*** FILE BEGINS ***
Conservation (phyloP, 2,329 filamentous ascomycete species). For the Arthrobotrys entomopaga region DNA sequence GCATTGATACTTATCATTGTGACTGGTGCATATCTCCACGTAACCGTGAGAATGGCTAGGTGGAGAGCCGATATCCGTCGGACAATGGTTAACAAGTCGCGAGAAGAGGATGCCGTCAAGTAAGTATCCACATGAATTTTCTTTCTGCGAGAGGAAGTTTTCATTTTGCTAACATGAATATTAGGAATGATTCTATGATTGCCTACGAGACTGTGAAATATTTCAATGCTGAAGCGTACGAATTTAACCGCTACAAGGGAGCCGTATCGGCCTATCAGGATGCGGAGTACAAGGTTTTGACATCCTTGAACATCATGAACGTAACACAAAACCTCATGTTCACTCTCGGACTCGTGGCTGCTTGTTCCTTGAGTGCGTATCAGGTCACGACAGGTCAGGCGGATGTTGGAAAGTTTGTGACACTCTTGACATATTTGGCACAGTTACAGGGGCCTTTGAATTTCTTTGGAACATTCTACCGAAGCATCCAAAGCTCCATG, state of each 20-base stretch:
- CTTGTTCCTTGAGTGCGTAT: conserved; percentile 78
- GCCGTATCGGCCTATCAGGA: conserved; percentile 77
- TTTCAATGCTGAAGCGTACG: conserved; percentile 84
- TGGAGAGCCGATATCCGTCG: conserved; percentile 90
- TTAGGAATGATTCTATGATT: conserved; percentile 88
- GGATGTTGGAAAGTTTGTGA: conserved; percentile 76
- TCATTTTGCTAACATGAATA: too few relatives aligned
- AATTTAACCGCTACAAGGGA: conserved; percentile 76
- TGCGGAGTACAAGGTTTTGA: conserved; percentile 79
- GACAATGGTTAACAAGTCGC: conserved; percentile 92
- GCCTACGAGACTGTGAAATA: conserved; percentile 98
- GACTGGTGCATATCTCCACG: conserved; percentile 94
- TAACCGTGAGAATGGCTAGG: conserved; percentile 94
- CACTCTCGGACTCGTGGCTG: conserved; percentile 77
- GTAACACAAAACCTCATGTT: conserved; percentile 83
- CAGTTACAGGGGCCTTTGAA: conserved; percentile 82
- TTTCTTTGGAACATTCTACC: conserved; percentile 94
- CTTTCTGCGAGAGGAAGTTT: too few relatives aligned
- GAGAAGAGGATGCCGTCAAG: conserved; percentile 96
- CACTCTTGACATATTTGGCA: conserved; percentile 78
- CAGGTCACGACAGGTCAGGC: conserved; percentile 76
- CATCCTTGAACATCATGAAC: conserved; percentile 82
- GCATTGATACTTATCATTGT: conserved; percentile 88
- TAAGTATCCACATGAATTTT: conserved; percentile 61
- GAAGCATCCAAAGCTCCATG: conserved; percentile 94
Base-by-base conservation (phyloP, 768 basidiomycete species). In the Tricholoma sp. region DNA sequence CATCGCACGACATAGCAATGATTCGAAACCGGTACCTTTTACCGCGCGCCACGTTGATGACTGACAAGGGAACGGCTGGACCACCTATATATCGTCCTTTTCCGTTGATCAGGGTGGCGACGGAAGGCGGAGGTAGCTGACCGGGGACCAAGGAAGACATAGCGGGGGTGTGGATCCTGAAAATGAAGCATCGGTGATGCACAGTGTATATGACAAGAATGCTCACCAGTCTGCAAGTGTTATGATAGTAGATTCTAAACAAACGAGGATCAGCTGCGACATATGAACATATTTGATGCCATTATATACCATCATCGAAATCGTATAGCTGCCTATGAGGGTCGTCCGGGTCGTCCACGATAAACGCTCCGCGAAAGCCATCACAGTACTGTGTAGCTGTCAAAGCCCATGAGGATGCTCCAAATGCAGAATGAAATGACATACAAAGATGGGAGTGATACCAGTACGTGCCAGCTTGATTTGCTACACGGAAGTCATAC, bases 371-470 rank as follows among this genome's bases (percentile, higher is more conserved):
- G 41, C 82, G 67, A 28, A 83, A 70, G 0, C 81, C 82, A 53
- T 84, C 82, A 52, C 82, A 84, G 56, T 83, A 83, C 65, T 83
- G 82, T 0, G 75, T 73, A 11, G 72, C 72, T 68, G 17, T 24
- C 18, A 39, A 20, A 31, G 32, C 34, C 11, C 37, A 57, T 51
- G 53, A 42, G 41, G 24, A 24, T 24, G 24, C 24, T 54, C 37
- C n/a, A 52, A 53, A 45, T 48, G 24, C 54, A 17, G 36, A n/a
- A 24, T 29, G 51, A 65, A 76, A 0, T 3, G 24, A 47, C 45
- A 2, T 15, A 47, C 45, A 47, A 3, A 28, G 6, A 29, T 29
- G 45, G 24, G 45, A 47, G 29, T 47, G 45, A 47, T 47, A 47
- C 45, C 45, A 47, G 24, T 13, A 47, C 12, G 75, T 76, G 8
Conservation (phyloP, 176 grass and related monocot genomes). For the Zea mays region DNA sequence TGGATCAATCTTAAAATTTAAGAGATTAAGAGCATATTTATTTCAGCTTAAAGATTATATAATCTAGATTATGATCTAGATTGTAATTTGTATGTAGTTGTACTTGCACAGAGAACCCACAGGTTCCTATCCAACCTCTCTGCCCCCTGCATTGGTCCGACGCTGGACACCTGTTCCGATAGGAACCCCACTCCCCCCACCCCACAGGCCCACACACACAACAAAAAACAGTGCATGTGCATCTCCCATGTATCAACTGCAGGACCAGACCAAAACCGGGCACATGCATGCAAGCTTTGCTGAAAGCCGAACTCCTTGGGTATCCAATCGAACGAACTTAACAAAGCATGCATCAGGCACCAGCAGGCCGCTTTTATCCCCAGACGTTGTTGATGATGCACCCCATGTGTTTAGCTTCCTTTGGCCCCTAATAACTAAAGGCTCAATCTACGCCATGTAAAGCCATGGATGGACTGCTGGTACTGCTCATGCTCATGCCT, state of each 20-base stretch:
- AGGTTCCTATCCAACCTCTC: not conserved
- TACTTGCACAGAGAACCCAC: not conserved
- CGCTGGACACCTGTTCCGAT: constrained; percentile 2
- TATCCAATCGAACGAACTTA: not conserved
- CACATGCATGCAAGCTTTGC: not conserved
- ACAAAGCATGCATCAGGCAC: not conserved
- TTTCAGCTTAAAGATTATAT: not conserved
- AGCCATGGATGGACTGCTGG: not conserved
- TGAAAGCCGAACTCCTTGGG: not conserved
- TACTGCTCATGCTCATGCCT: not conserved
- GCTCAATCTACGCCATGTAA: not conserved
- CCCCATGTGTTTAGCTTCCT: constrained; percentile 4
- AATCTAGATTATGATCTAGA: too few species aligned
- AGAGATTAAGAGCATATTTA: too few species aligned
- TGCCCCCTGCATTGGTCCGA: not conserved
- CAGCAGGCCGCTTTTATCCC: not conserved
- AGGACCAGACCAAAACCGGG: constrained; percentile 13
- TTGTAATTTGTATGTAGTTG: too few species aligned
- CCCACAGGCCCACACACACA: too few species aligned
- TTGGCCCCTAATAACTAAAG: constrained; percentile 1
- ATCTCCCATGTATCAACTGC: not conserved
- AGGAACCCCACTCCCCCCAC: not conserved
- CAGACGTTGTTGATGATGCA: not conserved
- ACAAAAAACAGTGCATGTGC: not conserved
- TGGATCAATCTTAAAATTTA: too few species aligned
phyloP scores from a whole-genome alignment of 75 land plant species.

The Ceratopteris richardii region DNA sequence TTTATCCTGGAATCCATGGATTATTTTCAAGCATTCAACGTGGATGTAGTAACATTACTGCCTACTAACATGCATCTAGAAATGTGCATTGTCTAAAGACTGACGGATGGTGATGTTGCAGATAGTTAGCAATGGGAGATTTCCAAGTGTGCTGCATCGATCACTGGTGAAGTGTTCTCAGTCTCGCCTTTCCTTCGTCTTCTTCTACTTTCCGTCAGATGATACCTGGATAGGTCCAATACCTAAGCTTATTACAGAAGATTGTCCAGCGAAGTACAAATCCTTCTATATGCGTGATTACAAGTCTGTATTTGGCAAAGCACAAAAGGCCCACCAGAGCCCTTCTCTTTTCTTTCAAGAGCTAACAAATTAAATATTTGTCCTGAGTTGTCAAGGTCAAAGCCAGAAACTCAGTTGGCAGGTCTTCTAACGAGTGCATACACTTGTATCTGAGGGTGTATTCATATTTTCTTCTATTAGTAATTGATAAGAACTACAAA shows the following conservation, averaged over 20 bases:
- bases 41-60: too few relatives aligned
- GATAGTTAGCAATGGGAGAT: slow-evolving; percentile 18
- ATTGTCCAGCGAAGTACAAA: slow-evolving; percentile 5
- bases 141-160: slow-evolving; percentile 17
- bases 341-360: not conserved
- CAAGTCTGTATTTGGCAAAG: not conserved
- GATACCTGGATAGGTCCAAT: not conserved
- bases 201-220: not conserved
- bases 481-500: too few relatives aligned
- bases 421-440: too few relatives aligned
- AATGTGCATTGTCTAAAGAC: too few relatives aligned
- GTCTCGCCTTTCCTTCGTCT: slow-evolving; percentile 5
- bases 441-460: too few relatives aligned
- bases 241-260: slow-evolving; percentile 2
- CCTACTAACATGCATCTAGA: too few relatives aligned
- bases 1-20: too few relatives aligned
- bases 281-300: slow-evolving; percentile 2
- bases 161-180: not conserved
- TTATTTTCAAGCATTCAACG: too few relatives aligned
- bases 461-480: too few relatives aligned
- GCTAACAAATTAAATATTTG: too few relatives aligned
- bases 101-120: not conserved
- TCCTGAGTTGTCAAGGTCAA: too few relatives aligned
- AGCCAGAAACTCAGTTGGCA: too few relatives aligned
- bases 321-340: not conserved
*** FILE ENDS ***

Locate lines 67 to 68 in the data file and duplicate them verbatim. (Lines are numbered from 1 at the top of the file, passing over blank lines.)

- GATAGTTAGCAATGGGAGAT: slow-evolving; percentile 18
- ATTGTCCAGCGAAGTACAAA: slow-evolving; percentile 5